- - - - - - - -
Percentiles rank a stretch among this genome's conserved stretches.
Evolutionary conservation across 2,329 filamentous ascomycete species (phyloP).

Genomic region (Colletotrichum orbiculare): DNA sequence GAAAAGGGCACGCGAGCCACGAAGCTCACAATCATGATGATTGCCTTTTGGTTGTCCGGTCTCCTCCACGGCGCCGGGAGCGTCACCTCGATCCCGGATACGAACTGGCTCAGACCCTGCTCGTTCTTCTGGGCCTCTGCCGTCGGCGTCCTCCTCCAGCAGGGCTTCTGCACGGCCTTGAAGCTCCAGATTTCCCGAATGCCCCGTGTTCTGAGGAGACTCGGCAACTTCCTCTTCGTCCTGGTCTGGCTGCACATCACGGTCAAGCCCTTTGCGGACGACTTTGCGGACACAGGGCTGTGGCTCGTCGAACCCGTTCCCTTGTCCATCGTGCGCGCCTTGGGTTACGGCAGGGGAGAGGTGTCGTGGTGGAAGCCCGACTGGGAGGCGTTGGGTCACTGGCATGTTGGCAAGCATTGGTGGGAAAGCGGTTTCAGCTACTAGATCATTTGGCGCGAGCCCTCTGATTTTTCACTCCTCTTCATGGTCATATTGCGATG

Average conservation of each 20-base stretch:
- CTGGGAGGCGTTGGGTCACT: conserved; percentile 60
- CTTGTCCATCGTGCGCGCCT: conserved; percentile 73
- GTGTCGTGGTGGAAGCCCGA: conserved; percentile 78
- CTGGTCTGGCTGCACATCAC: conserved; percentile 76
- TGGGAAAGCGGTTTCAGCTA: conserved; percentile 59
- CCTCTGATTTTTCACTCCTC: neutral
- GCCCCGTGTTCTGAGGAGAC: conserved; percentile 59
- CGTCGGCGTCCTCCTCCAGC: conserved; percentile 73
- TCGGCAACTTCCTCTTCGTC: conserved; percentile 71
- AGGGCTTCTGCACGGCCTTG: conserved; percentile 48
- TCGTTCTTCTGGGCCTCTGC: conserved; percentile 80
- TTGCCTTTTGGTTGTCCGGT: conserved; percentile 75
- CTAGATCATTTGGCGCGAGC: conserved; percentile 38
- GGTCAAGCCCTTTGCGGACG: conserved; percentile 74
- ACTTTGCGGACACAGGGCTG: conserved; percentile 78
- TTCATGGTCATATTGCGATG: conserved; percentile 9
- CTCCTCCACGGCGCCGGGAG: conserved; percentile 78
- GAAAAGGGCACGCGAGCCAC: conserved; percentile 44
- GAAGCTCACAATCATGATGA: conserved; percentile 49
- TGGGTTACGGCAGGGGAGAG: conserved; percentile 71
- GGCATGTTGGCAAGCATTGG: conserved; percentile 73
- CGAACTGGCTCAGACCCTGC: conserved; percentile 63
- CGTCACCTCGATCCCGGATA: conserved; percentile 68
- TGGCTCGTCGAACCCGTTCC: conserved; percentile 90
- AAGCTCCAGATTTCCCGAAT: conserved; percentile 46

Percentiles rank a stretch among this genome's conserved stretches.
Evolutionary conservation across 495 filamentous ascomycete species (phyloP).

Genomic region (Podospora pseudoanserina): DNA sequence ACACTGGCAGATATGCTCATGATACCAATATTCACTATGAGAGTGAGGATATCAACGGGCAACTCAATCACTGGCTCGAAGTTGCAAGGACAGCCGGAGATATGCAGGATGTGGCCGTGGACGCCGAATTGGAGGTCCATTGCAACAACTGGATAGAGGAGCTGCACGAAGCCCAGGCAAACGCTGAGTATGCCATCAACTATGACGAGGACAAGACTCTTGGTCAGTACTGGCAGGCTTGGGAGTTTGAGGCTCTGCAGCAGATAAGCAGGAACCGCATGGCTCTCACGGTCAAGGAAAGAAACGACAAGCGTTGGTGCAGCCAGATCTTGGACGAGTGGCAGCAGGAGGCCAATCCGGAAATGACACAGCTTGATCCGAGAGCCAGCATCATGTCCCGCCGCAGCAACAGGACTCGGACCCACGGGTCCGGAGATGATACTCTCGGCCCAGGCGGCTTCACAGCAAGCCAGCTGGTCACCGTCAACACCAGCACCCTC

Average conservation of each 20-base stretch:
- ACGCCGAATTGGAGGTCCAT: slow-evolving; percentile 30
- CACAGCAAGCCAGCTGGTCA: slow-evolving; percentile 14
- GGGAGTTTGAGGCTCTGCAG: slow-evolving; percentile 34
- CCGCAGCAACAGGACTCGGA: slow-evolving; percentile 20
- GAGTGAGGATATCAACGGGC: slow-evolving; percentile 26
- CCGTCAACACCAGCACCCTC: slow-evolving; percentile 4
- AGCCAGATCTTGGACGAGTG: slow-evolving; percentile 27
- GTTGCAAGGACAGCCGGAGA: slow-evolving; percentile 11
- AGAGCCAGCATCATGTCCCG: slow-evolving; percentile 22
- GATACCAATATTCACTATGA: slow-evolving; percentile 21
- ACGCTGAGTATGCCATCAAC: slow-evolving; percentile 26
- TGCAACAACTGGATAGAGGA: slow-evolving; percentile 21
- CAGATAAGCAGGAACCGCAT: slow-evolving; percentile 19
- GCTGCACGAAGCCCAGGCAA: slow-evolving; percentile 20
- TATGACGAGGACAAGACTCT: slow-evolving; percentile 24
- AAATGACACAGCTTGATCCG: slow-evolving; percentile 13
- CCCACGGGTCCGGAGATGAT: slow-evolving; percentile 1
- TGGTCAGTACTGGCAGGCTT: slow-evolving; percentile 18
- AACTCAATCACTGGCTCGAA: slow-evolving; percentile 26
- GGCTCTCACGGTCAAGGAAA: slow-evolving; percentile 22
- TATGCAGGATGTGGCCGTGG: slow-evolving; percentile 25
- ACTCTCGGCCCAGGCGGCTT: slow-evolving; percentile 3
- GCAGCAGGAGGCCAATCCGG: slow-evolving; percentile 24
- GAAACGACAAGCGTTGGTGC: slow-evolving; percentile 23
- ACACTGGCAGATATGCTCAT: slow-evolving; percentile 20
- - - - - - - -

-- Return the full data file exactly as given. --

Percentiles rank a stretch among this genome's conserved stretches.
Evolutionary conservation across 2,329 filamentous ascomycete species (phyloP).

Genomic region (Colletotrichum orbiculare): DNA sequence GAAAAGGGCACGCGAGCCACGAAGCTCACAATCATGATGATTGCCTTTTGGTTGTCCGGTCTCCTCCACGGCGCCGGGAGCGTCACCTCGATCCCGGATACGAACTGGCTCAGACCCTGCTCGTTCTTCTGGGCCTCTGCCGTCGGCGTCCTCCTCCAGCAGGGCTTCTGCACGGCCTTGAAGCTCCAGATTTCCCGAATGCCCCGTGTTCTGAGGAGACTCGGCAACTTCCTCTTCGTCCTGGTCTGGCTGCACATCACGGTCAAGCCCTTTGCGGACGACTTTGCGGACACAGGGCTGTGGCTCGTCGAACCCGTTCCCTTGTCCATCGTGCGCGCCTTGGGTTACGGCAGGGGAGAGGTGTCGTGGTGGAAGCCCGACTGGGAGGCGTTGGGTCACTGGCATGTTGGCAAGCATTGGTGGGAAAGCGGTTTCAGCTACTAGATCATTTGGCGCGAGCCCTCTGATTTTTCACTCCTCTTCATGGTCATATTGCGATG

Average conservation of each 20-base stretch:
- CTGGGAGGCGTTGGGTCACT: conserved; percentile 60
- CTTGTCCATCGTGCGCGCCT: conserved; percentile 73
- GTGTCGTGGTGGAAGCCCGA: conserved; percentile 78
- CTGGTCTGGCTGCACATCAC: conserved; percentile 76
- TGGGAAAGCGGTTTCAGCTA: conserved; percentile 59
- CCTCTGATTTTTCACTCCTC: neutral
- GCCCCGTGTTCTGAGGAGAC: conserved; percentile 59
- CGTCGGCGTCCTCCTCCAGC: conserved; percentile 73
- TCGGCAACTTCCTCTTCGTC: conserved; percentile 71
- AGGGCTTCTGCACGGCCTTG: conserved; percentile 48
- TCGTTCTTCTGGGCCTCTGC: conserved; percentile 80
- TTGCCTTTTGGTTGTCCGGT: conserved; percentile 75
- CTAGATCATTTGGCGCGAGC: conserved; percentile 38
- GGTCAAGCCCTTTGCGGACG: conserved; percentile 74
- ACTTTGCGGACACAGGGCTG: conserved; percentile 78
- TTCATGGTCATATTGCGATG: conserved; percentile 9
- CTCCTCCACGGCGCCGGGAG: conserved; percentile 78
- GAAAAGGGCACGCGAGCCAC: conserved; percentile 44
- GAAGCTCACAATCATGATGA: conserved; percentile 49
- TGGGTTACGGCAGGGGAGAG: conserved; percentile 71
- GGCATGTTGGCAAGCATTGG: conserved; percentile 73
- CGAACTGGCTCAGACCCTGC: conserved; percentile 63
- CGTCACCTCGATCCCGGATA: conserved; percentile 68
- TGGCTCGTCGAACCCGTTCC: conserved; percentile 90
- AAGCTCCAGATTTCCCGAAT: conserved; percentile 46

Percentiles rank a stretch among this genome's conserved stretches.
Evolutionary conservation across 495 filamentous ascomycete species (phyloP).

Genomic region (Podospora pseudoanserina): DNA sequence ACACTGGCAGATATGCTCATGATACCAATATTCACTATGAGAGTGAGGATATCAACGGGCAACTCAATCACTGGCTCGAAGTTGCAAGGACAGCCGGAGATATGCAGGATGTGGCCGTGGACGCCGAATTGGAGGTCCATTGCAACAACTGGATAGAGGAGCTGCACGAAGCCCAGGCAAACGCTGAGTATGCCATCAACTATGACGAGGACAAGACTCTTGGTCAGTACTGGCAGGCTTGGGAGTTTGAGGCTCTGCAGCAGATAAGCAGGAACCGCATGGCTCTCACGGTCAAGGAAAGAAACGACAAGCGTTGGTGCAGCCAGATCTTGGACGAGTGGCAGCAGGAGGCCAATCCGGAAATGACACAGCTTGATCCGAGAGCCAGCATCATGTCCCGCCGCAGCAACAGGACTCGGACCCACGGGTCCGGAGATGATACTCTCGGCCCAGGCGGCTTCACAGCAAGCCAGCTGGTCACCGTCAACACCAGCACCCTC

Average conservation of each 20-base stretch:
- ACGCCGAATTGGAGGTCCAT: slow-evolving; percentile 30
- CACAGCAAGCCAGCTGGTCA: slow-evolving; percentile 14
- GGGAGTTTGAGGCTCTGCAG: slow-evolving; percentile 34
- CCGCAGCAACAGGACTCGGA: slow-evolving; percentile 20
- GAGTGAGGATATCAACGGGC: slow-evolving; percentile 26
- CCGTCAACACCAGCACCCTC: slow-evolving; percentile 4
- AGCCAGATCTTGGACGAGTG: slow-evolving; percentile 27
- GTTGCAAGGACAGCCGGAGA: slow-evolving; percentile 11
- AGAGCCAGCATCATGTCCCG: slow-evolving; percentile 22
- GATACCAATATTCACTATGA: slow-evolving; percentile 21
- ACGCTGAGTATGCCATCAAC: slow-evolving; percentile 26
- TGCAACAACTGGATAGAGGA: slow-evolving; percentile 21
- CAGATAAGCAGGAACCGCAT: slow-evolving; percentile 19
- GCTGCACGAAGCCCAGGCAA: slow-evolving; percentile 20
- TATGACGAGGACAAGACTCT: slow-evolving; percentile 24
- AAATGACACAGCTTGATCCG: slow-evolving; percentile 13
- CCCACGGGTCCGGAGATGAT: slow-evolving; percentile 1
- TGGTCAGTACTGGCAGGCTT: slow-evolving; percentile 18
- AACTCAATCACTGGCTCGAA: slow-evolving; percentile 26
- GGCTCTCACGGTCAAGGAAA: slow-evolving; percentile 22
- TATGCAGGATGTGGCCGTGG: slow-evolving; percentile 25
- ACTCTCGGCCCAGGCGGCTT: slow-evolving; percentile 3
- GCAGCAGGAGGCCAATCCGG: slow-evolving; percentile 24
- GAAACGACAAGCGTTGGTGC: slow-evolving; percentile 23
- ACACTGGCAGATATGCTCAT: slow-evolving; percentile 20